talk: NSF Advanced Cyberinfrastructure Research Workforce Development and Education Programs

UMBC Information Systems Department

Innovations in NSF Advanced Cyberinfrastructure Research Workforce Development and Education Programs

Dr. Sushil K. Prasad
National Science Foundation

2:00pm Tuesday, 18 September 2018, ITE459, UMBC

The National Science Foundation Office of Advanced Cyberinfrastructure (OAC) has growing research and education programs, including programs for early career multidisciplinary faculty such as CAREER and CISE Research Initiation Initiative (CRII). OAC is pleased to announce its newest program, its core research program solicitation (NSF 18-567), with the goals of supporting all aspects of advanced cyberinfrastructure (CI) research that will significantly impact the future capabilities of advanced research CI, as well as the research career paths of computer as well as computational and data-driven scientists and engineers. Through this solicitation, OAC seeks to foster the development of new knowledge in the innovative design, development, and utilization of robust research CI. The OAC core research areas include architectures and middleware for extreme-scale systems, scalable algorithms and applications, including simulation and modeling, and the advanced CI ecosystem, including tools and sociotechnical aspects.

OAC also introduced a CyberTraining program (NSF 18-516) for education and training aimed to fully prepare scientific workforce for nation’s research enterprise to innovate and utilize high performance computing resources, tools and methods. The community response in its two rounds of competition have exceeded expectations. OAC also has programs for research training of undergraduate students (REU sites).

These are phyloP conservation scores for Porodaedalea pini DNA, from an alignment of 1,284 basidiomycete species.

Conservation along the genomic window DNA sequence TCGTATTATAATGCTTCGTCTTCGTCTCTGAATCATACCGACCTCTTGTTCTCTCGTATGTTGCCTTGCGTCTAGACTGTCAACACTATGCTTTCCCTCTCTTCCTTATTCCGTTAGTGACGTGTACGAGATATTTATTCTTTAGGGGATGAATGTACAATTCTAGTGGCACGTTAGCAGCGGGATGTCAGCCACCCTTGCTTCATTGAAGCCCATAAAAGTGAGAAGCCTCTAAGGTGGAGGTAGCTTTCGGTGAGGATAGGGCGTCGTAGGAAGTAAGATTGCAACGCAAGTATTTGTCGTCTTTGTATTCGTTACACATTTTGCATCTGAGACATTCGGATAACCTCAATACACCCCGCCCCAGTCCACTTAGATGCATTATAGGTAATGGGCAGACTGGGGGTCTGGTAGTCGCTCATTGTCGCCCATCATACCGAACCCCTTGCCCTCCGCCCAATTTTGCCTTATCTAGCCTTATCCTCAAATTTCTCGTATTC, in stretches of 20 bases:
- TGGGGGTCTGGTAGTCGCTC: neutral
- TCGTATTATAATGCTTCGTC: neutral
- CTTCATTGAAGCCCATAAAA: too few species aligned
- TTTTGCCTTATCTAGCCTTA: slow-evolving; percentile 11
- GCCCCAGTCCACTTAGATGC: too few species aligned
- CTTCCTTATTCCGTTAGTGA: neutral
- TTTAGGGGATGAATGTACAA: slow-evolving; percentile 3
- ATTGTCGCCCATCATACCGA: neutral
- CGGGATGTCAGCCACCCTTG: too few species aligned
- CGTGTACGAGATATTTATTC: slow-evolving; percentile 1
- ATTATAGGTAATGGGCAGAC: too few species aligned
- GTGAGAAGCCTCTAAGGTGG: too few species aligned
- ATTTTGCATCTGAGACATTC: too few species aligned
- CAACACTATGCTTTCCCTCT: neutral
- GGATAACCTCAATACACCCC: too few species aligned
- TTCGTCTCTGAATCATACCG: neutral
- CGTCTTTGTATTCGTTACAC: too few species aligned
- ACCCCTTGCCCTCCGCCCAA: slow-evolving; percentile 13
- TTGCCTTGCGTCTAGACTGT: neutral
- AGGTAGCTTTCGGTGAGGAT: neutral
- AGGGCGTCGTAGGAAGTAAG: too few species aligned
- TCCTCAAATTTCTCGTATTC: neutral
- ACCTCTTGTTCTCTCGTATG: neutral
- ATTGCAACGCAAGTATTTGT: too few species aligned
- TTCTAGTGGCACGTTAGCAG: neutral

I will introduce these and share some of the recent awards. I will also touch on other OAC opportunities in cyberinfrastructure including those on high performance computing (HPC) hardware, software, data, networking and security, and on NSF’s ten big ideas, including Harnessing the Data Revolution.

Sushil K. Prasad is a Program Director at National Science Foundation in its Office of Advanced Cyberinfrastructure (OAC) in the Computer and Information Science and Engineering (CISE) directorate leading its emerging research and education programs such as CAREER, CRII, Expeditions, CyberTraining, and the most-recently introduced OAC-Core research. He is an ACM Distinguished Scientist and a Professor of Computer Science at Georgia State University. He is the director of Distributed and Mobile Systems Lab carrying out research in Parallel, Distributed, and Data Intensive Computing and Systems. He has been twice-elected chair of IEEE-CS Technical Committee on Parallel Processing (TCPP), and leads the NSF-supported TCPP Curriculum Initiative on Parallel and Distributed Computing for undergraduate education.

talk: Phishing in an Academic Community, a Study of User Susceptibility and Behavior

The UMBC Cyber Defense Lab

Phishing in an Academic Community:
a Study of User Susceptibility and Behavior

Alejandra Diaz
University of Maryland, Baltimore County

12:00–1:00pm, Friday, 14 September 2018, ITE 227

(joint work with Alan T. Sherman Anupam Joshi)

We present an observational study on the relationship between demographic factors and phishing susceptibility at the University of Maryland, Baltimore County (UMBC). From March through May 2018, we performed three experiments that delivered phishing attacks to 450 randomly-selected students on three different days (1,350 students total) to examine user click rates and demographics within UMBC’s undergraduate student population. The participants were initially unaware of the study. We deployed the Billing Problem, Contest Winner, and Expiration Date phishing tactics. Experiment 1 impersonated banking authorities; Experiment 2 enticed users with monetary rewards; and Experiment 3 threatened users with account cancellation.